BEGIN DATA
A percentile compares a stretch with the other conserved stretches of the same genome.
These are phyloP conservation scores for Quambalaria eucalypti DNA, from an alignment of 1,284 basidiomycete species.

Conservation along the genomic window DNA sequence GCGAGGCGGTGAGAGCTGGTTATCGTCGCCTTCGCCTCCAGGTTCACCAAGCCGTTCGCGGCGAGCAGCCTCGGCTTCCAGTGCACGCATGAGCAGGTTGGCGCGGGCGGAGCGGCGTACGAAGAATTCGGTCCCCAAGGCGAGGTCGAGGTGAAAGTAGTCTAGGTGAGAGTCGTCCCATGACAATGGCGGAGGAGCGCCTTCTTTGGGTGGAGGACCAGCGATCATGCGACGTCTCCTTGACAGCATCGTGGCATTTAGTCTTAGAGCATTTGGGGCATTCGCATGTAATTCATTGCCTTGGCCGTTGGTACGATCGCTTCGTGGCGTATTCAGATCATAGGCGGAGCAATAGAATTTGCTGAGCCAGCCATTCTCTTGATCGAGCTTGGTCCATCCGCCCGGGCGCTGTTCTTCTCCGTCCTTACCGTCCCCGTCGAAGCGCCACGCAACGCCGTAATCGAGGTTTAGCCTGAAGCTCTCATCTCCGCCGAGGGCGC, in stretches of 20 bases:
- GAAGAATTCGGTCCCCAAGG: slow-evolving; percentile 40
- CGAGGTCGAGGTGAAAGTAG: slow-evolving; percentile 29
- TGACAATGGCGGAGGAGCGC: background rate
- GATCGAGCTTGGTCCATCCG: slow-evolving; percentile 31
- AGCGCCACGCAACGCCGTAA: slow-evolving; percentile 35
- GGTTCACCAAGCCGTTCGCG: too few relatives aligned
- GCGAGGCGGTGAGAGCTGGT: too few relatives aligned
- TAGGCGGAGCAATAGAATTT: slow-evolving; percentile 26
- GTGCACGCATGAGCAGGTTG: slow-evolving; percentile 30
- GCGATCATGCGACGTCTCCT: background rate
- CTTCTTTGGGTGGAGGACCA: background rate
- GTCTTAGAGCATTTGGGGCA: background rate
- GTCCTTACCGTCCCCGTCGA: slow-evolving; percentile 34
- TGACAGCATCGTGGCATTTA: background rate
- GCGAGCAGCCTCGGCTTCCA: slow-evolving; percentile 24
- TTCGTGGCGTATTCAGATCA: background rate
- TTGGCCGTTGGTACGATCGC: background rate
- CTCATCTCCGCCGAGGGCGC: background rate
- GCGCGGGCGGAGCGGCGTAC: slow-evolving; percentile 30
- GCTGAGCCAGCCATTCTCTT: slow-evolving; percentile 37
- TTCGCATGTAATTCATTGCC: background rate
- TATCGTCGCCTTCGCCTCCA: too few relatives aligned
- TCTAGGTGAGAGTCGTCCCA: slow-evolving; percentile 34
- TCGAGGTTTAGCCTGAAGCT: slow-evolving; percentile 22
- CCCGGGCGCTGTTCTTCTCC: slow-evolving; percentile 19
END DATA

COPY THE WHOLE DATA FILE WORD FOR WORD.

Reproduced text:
A percentile compares a stretch with the other conserved stretches of the same genome.
These are phyloP conservation scores for Quambalaria eucalypti DNA, from an alignment of 1,284 basidiomycete species.

Conservation along the genomic window DNA sequence GCGAGGCGGTGAGAGCTGGTTATCGTCGCCTTCGCCTCCAGGTTCACCAAGCCGTTCGCGGCGAGCAGCCTCGGCTTCCAGTGCACGCATGAGCAGGTTGGCGCGGGCGGAGCGGCGTACGAAGAATTCGGTCCCCAAGGCGAGGTCGAGGTGAAAGTAGTCTAGGTGAGAGTCGTCCCATGACAATGGCGGAGGAGCGCCTTCTTTGGGTGGAGGACCAGCGATCATGCGACGTCTCCTTGACAGCATCGTGGCATTTAGTCTTAGAGCATTTGGGGCATTCGCATGTAATTCATTGCCTTGGCCGTTGGTACGATCGCTTCGTGGCGTATTCAGATCATAGGCGGAGCAATAGAATTTGCTGAGCCAGCCATTCTCTTGATCGAGCTTGGTCCATCCGCCCGGGCGCTGTTCTTCTCCGTCCTTACCGTCCCCGTCGAAGCGCCACGCAACGCCGTAATCGAGGTTTAGCCTGAAGCTCTCATCTCCGCCGAGGGCGC, in stretches of 20 bases:
- GAAGAATTCGGTCCCCAAGG: slow-evolving; percentile 40
- CGAGGTCGAGGTGAAAGTAG: slow-evolving; percentile 29
- TGACAATGGCGGAGGAGCGC: background rate
- GATCGAGCTTGGTCCATCCG: slow-evolving; percentile 31
- AGCGCCACGCAACGCCGTAA: slow-evolving; percentile 35
- GGTTCACCAAGCCGTTCGCG: too few relatives aligned
- GCGAGGCGGTGAGAGCTGGT: too few relatives aligned
- TAGGCGGAGCAATAGAATTT: slow-evolving; percentile 26
- GTGCACGCATGAGCAGGTTG: slow-evolving; percentile 30
- GCGATCATGCGACGTCTCCT: background rate
- CTTCTTTGGGTGGAGGACCA: background rate
- GTCTTAGAGCATTTGGGGCA: background rate
- GTCCTTACCGTCCCCGTCGA: slow-evolving; percentile 34
- TGACAGCATCGTGGCATTTA: background rate
- GCGAGCAGCCTCGGCTTCCA: slow-evolving; percentile 24
- TTCGTGGCGTATTCAGATCA: background rate
- TTGGCCGTTGGTACGATCGC: background rate
- CTCATCTCCGCCGAGGGCGC: background rate
- GCGCGGGCGGAGCGGCGTAC: slow-evolving; percentile 30
- GCTGAGCCAGCCATTCTCTT: slow-evolving; percentile 37
- TTCGCATGTAATTCATTGCC: background rate
- TATCGTCGCCTTCGCCTCCA: too few relatives aligned
- TCTAGGTGAGAGTCGTCCCA: slow-evolving; percentile 34
- TCGAGGTTTAGCCTGAAGCT: slow-evolving; percentile 22
- CCCGGGCGCTGTTCTTCTCC: slow-evolving; percentile 19